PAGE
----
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Review: David McDonald, Annie Wharton and Jason David at Jail Gallery

December 4, 2008 |  3:00 pm

Gallerymcdonald_5 Given the great confusion of purpose that often seems to be afflicting contemporary art — where anything goes, for better or worse — one has ever more reason to appreciate an artist such as David McDonald, whose work remains solidly rooted in a few profound fundamentals: color, texture, scale and the mysterious alchemy of material and form.

It’s not work that advertises itself or goes out of its way to get your attention. Of the roughly two dozen sculptures in his  show at the Jail Gallery, most are about the size of a fire hydrant and all sit directly on the floor. The materials are humble — wood, cement, mortar and paint, primarily — and the shapes basic.

The cube has been a prominent McDonald motif in recent years. It appears here in “NON,” a piece consisting of stacked gray and yellow box-like forms, and the particularly lovely “Nove Alberi,” a free-standing wall, about the size of a car door, made from slender wood blocks of fluctuating colors.

In the show’s remaining works, McDonald shifts into an exploration of the cylinder: cast-cement forms of various heights and diameters, all vertical, loosely clustered in one corner of the gallery. If this all sounds rather dry on paper — like an exercise in geometry, or just so much recycled Minimalism — what largely keeps it from being so is the extraordinarily resonant nature of the arrangements and surfaces.

For all its structure and the heft of its materials, the work has an organic tone and an improvisational, even spontaneous spirit. The cement is studded with pebbles, air bubbles and pockmarks. The pigments — mostly grays and blacks, with touches of turquoise and ocher — are loosely, even (it seems) haphazardly applied. They drip and splatter; in places they seem worn or peeled away. Each slip inscribes an element of character.

Though McDonald is clearly indebted to Western Minimalism, his more striking affinity is with ancient architecture and the more rustic strains of Japanese pottery. The title of the show is “Minor Monuments,” which encapsulates both the humility and the dignity of these absorbing objects.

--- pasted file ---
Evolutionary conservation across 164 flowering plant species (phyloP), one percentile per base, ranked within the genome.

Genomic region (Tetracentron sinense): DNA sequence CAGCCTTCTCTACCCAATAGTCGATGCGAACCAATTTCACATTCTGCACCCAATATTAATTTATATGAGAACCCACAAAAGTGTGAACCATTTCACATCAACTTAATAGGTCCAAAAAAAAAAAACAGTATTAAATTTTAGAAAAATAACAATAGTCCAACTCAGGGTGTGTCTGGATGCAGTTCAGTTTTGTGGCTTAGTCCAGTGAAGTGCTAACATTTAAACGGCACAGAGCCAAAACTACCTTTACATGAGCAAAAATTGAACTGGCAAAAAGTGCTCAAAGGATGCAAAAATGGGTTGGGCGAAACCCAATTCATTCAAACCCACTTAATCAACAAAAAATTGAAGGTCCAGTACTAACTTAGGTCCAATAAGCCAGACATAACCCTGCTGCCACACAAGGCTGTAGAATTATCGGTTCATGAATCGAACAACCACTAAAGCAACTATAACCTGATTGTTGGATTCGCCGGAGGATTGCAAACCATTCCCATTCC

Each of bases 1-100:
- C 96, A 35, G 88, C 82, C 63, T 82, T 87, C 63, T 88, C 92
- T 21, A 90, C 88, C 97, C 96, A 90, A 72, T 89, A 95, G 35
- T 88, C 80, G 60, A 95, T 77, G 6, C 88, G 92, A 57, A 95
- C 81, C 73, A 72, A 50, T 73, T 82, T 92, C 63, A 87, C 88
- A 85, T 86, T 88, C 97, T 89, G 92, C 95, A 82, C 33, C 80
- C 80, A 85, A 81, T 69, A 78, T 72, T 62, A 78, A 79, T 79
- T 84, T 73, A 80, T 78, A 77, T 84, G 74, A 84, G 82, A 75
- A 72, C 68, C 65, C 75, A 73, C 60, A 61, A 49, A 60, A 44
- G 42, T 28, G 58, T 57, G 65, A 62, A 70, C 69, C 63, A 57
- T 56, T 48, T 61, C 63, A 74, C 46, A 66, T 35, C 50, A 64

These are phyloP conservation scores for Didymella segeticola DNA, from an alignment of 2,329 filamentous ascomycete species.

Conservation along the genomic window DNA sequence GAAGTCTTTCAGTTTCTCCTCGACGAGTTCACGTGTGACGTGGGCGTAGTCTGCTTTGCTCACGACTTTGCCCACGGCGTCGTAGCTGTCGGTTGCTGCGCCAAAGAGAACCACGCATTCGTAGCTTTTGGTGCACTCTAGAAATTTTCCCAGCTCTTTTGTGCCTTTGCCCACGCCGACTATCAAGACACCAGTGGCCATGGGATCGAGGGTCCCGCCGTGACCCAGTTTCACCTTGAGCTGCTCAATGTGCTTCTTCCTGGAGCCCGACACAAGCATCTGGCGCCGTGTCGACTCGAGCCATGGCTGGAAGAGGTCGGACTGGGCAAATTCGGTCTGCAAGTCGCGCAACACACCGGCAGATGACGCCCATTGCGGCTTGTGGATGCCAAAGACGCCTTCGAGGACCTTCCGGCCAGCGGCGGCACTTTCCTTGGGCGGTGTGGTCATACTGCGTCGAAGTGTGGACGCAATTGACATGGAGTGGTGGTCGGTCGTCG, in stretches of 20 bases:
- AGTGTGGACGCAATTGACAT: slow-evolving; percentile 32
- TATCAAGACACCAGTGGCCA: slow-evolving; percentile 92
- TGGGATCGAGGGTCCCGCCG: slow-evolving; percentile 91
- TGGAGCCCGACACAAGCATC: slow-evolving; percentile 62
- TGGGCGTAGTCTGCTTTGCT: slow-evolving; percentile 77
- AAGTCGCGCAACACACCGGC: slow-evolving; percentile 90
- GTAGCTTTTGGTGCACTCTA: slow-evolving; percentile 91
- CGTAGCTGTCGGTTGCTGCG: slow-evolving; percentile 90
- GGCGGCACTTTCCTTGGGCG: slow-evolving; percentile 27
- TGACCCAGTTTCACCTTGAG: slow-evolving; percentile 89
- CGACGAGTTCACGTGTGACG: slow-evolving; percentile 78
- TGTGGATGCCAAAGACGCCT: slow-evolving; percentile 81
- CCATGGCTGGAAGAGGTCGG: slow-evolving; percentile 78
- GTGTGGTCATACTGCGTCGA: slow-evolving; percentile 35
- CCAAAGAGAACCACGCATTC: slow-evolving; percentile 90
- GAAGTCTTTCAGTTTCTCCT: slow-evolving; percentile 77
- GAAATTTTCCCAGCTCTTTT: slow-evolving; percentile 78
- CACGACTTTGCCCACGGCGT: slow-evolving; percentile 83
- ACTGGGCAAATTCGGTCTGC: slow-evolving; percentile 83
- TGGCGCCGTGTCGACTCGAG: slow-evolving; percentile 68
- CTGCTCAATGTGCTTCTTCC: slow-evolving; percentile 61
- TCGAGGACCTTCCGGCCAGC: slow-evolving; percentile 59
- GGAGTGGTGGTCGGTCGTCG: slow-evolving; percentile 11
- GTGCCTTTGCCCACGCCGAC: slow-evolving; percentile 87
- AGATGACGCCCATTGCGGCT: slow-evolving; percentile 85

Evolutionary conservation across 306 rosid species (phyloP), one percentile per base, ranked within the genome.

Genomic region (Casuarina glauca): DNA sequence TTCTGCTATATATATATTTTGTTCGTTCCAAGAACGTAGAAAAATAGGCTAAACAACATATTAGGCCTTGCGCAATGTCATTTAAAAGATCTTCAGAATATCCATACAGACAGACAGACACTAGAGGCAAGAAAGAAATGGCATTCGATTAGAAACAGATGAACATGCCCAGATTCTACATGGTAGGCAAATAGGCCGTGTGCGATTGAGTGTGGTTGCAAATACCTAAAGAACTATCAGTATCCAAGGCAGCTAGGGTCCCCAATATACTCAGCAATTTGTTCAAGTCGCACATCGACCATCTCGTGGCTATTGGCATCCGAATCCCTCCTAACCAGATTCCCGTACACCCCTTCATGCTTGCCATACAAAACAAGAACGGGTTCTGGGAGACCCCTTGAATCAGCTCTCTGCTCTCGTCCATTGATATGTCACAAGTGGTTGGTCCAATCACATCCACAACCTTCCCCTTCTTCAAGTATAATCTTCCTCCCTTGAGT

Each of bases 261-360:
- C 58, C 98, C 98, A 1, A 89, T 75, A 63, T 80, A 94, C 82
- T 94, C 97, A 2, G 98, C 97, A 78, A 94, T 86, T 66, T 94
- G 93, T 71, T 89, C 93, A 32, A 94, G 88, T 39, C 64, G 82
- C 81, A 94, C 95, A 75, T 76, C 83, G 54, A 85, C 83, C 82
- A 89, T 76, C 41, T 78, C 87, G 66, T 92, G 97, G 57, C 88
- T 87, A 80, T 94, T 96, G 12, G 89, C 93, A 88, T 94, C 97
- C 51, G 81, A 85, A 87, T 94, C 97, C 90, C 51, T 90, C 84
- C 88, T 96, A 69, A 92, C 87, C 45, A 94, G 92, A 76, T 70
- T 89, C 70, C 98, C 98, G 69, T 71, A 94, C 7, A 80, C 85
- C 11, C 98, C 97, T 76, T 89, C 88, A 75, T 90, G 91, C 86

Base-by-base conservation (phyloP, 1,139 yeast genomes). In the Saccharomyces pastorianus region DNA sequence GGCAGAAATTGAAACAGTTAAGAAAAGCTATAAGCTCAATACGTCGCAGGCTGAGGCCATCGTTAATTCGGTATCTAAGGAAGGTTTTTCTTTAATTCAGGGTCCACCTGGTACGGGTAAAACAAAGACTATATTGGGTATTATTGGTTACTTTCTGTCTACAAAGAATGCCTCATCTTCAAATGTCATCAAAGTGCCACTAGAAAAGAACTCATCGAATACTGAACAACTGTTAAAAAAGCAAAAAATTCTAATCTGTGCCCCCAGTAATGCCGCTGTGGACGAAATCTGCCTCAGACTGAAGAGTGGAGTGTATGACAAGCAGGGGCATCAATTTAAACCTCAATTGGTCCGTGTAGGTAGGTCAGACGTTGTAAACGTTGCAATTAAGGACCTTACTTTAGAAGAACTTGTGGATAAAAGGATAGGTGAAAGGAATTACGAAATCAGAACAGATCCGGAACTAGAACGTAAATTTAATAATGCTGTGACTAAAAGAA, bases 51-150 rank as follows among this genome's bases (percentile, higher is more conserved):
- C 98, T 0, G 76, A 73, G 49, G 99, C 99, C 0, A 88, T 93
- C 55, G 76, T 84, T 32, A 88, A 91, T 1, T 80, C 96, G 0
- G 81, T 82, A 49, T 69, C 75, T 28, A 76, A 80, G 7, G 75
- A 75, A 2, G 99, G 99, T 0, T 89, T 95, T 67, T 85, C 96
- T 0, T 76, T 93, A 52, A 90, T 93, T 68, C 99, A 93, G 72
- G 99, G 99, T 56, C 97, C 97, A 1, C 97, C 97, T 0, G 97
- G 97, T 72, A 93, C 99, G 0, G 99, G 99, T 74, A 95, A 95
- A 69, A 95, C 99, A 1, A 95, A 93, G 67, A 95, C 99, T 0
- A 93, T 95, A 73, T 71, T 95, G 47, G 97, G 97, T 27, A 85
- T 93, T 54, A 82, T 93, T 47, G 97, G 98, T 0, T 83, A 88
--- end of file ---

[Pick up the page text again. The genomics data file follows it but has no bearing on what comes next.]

The show shares the space with two others, very different in theme and personality but highly complementary, thanks in part to their mutually sympathetic palettes.

Gallerywharton_4 Annie Wharton’s “Pungent Glimmer” involves about a dozen lively, midsize paintings on Mylar, all basically abstract and rendered primarily in shades of pink and brown, which are interspersed to surprisingly handsome effect among McDonald’s more austere sculptures.

Among the “interests and influences” Wharton lists in her statement on the work, she includes “fairies, muscle cars, California wasteland, amoebas, punk rock and electronic music, outer space, and the excess promulgated by Hollywood” — which gives you a sense of the imaginative range. The works themselves, however, are far more cohesive, even elegant, than that list would suggest: agile swirls of curling pigment floating in clean fields of white, a fruitful balance of the concerted and the playful.

Gallerydavid_2 “Hubris Cream,” Jason David’s droll gem of a show in the gallery’s project space, consists of nine small canvases featuring the heads of Classical figures (presumably drawn from ancient sculpture), each smothered in thick, sticky white pigment, as if the recipient of a pie in the face. The effect is of a one-liner, but a good one, undermining a range of philosophical questions by pairing two of the foremost figures in Western thought: the Classical thinker and the slapstick comedian.

-- Holly Myers

Photos, from top: © David McDonald, Annie Wharton and Jason David. All from Jail Gallery.